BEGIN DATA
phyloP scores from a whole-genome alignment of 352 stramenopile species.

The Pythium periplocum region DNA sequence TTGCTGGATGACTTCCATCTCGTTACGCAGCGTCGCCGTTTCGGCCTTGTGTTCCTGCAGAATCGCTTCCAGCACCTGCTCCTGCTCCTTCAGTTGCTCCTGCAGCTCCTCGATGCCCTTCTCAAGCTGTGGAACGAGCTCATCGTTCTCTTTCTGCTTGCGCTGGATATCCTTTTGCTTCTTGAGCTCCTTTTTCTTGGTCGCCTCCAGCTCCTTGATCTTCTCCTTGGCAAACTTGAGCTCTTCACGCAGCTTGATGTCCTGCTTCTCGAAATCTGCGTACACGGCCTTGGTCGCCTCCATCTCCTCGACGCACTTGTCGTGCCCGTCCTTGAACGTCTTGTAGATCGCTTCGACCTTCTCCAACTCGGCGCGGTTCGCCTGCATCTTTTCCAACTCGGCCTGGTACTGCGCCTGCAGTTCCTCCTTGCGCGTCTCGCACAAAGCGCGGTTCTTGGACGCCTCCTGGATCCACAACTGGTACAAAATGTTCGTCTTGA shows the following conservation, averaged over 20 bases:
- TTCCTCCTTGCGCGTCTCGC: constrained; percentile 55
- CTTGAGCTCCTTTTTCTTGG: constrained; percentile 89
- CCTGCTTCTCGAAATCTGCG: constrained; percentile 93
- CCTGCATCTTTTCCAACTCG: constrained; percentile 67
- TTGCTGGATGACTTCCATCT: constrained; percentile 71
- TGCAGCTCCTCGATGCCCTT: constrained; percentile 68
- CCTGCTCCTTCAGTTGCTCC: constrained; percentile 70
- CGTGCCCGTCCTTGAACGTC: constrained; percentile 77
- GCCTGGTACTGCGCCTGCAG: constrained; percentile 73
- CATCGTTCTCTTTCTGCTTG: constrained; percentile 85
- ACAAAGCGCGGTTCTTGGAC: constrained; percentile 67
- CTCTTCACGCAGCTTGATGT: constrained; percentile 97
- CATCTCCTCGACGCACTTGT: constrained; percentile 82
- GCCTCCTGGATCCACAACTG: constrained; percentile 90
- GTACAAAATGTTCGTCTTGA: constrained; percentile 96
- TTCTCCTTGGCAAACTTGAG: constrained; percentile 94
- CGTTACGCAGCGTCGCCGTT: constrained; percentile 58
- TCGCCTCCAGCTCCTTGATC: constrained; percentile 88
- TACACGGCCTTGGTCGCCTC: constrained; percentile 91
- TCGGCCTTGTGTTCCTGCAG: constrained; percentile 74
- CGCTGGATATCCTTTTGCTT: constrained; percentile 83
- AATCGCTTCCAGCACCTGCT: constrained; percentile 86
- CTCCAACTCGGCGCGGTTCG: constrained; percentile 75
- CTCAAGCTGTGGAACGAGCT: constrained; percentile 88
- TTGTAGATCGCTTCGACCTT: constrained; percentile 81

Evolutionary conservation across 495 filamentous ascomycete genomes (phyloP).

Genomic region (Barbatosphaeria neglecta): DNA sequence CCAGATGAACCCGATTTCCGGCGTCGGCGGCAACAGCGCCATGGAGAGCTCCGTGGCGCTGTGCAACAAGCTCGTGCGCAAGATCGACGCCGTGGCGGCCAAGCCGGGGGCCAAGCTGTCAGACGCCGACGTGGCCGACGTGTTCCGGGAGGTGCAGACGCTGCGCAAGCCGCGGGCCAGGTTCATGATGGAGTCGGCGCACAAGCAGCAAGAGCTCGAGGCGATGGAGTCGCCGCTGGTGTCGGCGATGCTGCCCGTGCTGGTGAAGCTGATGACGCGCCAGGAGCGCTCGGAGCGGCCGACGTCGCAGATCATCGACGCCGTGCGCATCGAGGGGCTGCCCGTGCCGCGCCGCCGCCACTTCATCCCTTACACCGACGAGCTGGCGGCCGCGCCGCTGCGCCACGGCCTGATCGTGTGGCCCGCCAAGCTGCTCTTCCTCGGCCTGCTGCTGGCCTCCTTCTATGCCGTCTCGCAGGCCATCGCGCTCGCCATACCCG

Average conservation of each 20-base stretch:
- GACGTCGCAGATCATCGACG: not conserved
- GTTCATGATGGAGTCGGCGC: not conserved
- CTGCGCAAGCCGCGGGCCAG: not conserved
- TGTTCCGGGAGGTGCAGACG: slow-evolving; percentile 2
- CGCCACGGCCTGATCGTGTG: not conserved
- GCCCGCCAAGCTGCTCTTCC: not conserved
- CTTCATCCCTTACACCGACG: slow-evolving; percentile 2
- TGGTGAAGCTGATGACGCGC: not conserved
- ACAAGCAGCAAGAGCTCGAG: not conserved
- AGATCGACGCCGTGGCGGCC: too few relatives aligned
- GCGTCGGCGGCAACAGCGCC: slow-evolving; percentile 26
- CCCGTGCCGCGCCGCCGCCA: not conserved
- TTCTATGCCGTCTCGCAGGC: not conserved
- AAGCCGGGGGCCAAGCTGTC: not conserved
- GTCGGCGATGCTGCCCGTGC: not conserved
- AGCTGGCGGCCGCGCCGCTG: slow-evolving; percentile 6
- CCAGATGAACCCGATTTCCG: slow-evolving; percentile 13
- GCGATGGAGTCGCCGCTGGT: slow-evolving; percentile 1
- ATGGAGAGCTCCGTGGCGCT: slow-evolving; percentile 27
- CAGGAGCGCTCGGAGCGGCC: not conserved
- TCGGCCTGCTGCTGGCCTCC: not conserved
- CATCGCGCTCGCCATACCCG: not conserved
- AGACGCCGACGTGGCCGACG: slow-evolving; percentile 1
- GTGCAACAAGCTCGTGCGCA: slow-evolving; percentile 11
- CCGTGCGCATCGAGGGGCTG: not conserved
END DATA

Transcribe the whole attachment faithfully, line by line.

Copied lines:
phyloP scores from a whole-genome alignment of 352 stramenopile species.

The Pythium periplocum region DNA sequence TTGCTGGATGACTTCCATCTCGTTACGCAGCGTCGCCGTTTCGGCCTTGTGTTCCTGCAGAATCGCTTCCAGCACCTGCTCCTGCTCCTTCAGTTGCTCCTGCAGCTCCTCGATGCCCTTCTCAAGCTGTGGAACGAGCTCATCGTTCTCTTTCTGCTTGCGCTGGATATCCTTTTGCTTCTTGAGCTCCTTTTTCTTGGTCGCCTCCAGCTCCTTGATCTTCTCCTTGGCAAACTTGAGCTCTTCACGCAGCTTGATGTCCTGCTTCTCGAAATCTGCGTACACGGCCTTGGTCGCCTCCATCTCCTCGACGCACTTGTCGTGCCCGTCCTTGAACGTCTTGTAGATCGCTTCGACCTTCTCCAACTCGGCGCGGTTCGCCTGCATCTTTTCCAACTCGGCCTGGTACTGCGCCTGCAGTTCCTCCTTGCGCGTCTCGCACAAAGCGCGGTTCTTGGACGCCTCCTGGATCCACAACTGGTACAAAATGTTCGTCTTGA shows the following conservation, averaged over 20 bases:
- TTCCTCCTTGCGCGTCTCGC: constrained; percentile 55
- CTTGAGCTCCTTTTTCTTGG: constrained; percentile 89
- CCTGCTTCTCGAAATCTGCG: constrained; percentile 93
- CCTGCATCTTTTCCAACTCG: constrained; percentile 67
- TTGCTGGATGACTTCCATCT: constrained; percentile 71
- TGCAGCTCCTCGATGCCCTT: constrained; percentile 68
- CCTGCTCCTTCAGTTGCTCC: constrained; percentile 70
- CGTGCCCGTCCTTGAACGTC: constrained; percentile 77
- GCCTGGTACTGCGCCTGCAG: constrained; percentile 73
- CATCGTTCTCTTTCTGCTTG: constrained; percentile 85
- ACAAAGCGCGGTTCTTGGAC: constrained; percentile 67
- CTCTTCACGCAGCTTGATGT: constrained; percentile 97
- CATCTCCTCGACGCACTTGT: constrained; percentile 82
- GCCTCCTGGATCCACAACTG: constrained; percentile 90
- GTACAAAATGTTCGTCTTGA: constrained; percentile 96
- TTCTCCTTGGCAAACTTGAG: constrained; percentile 94
- CGTTACGCAGCGTCGCCGTT: constrained; percentile 58
- TCGCCTCCAGCTCCTTGATC: constrained; percentile 88
- TACACGGCCTTGGTCGCCTC: constrained; percentile 91
- TCGGCCTTGTGTTCCTGCAG: constrained; percentile 74
- CGCTGGATATCCTTTTGCTT: constrained; percentile 83
- AATCGCTTCCAGCACCTGCT: constrained; percentile 86
- CTCCAACTCGGCGCGGTTCG: constrained; percentile 75
- CTCAAGCTGTGGAACGAGCT: constrained; percentile 88
- TTGTAGATCGCTTCGACCTT: constrained; percentile 81

Evolutionary conservation across 495 filamentous ascomycete genomes (phyloP).

Genomic region (Barbatosphaeria neglecta): DNA sequence CCAGATGAACCCGATTTCCGGCGTCGGCGGCAACAGCGCCATGGAGAGCTCCGTGGCGCTGTGCAACAAGCTCGTGCGCAAGATCGACGCCGTGGCGGCCAAGCCGGGGGCCAAGCTGTCAGACGCCGACGTGGCCGACGTGTTCCGGGAGGTGCAGACGCTGCGCAAGCCGCGGGCCAGGTTCATGATGGAGTCGGCGCACAAGCAGCAAGAGCTCGAGGCGATGGAGTCGCCGCTGGTGTCGGCGATGCTGCCCGTGCTGGTGAAGCTGATGACGCGCCAGGAGCGCTCGGAGCGGCCGACGTCGCAGATCATCGACGCCGTGCGCATCGAGGGGCTGCCCGTGCCGCGCCGCCGCCACTTCATCCCTTACACCGACGAGCTGGCGGCCGCGCCGCTGCGCCACGGCCTGATCGTGTGGCCCGCCAAGCTGCTCTTCCTCGGCCTGCTGCTGGCCTCCTTCTATGCCGTCTCGCAGGCCATCGCGCTCGCCATACCCG

Average conservation of each 20-base stretch:
- GACGTCGCAGATCATCGACG: not conserved
- GTTCATGATGGAGTCGGCGC: not conserved
- CTGCGCAAGCCGCGGGCCAG: not conserved
- TGTTCCGGGAGGTGCAGACG: slow-evolving; percentile 2
- CGCCACGGCCTGATCGTGTG: not conserved
- GCCCGCCAAGCTGCTCTTCC: not conserved
- CTTCATCCCTTACACCGACG: slow-evolving; percentile 2
- TGGTGAAGCTGATGACGCGC: not conserved
- ACAAGCAGCAAGAGCTCGAG: not conserved
- AGATCGACGCCGTGGCGGCC: too few relatives aligned
- GCGTCGGCGGCAACAGCGCC: slow-evolving; percentile 26
- CCCGTGCCGCGCCGCCGCCA: not conserved
- TTCTATGCCGTCTCGCAGGC: not conserved
- AAGCCGGGGGCCAAGCTGTC: not conserved
- GTCGGCGATGCTGCCCGTGC: not conserved
- AGCTGGCGGCCGCGCCGCTG: slow-evolving; percentile 6
- CCAGATGAACCCGATTTCCG: slow-evolving; percentile 13
- GCGATGGAGTCGCCGCTGGT: slow-evolving; percentile 1
- ATGGAGAGCTCCGTGGCGCT: slow-evolving; percentile 27
- CAGGAGCGCTCGGAGCGGCC: not conserved
- TCGGCCTGCTGCTGGCCTCC: not conserved
- CATCGCGCTCGCCATACCCG: not conserved
- AGACGCCGACGTGGCCGACG: slow-evolving; percentile 1
- GTGCAACAAGCTCGTGCGCA: slow-evolving; percentile 11
- CCGTGCGCATCGAGGGGCTG: not conserved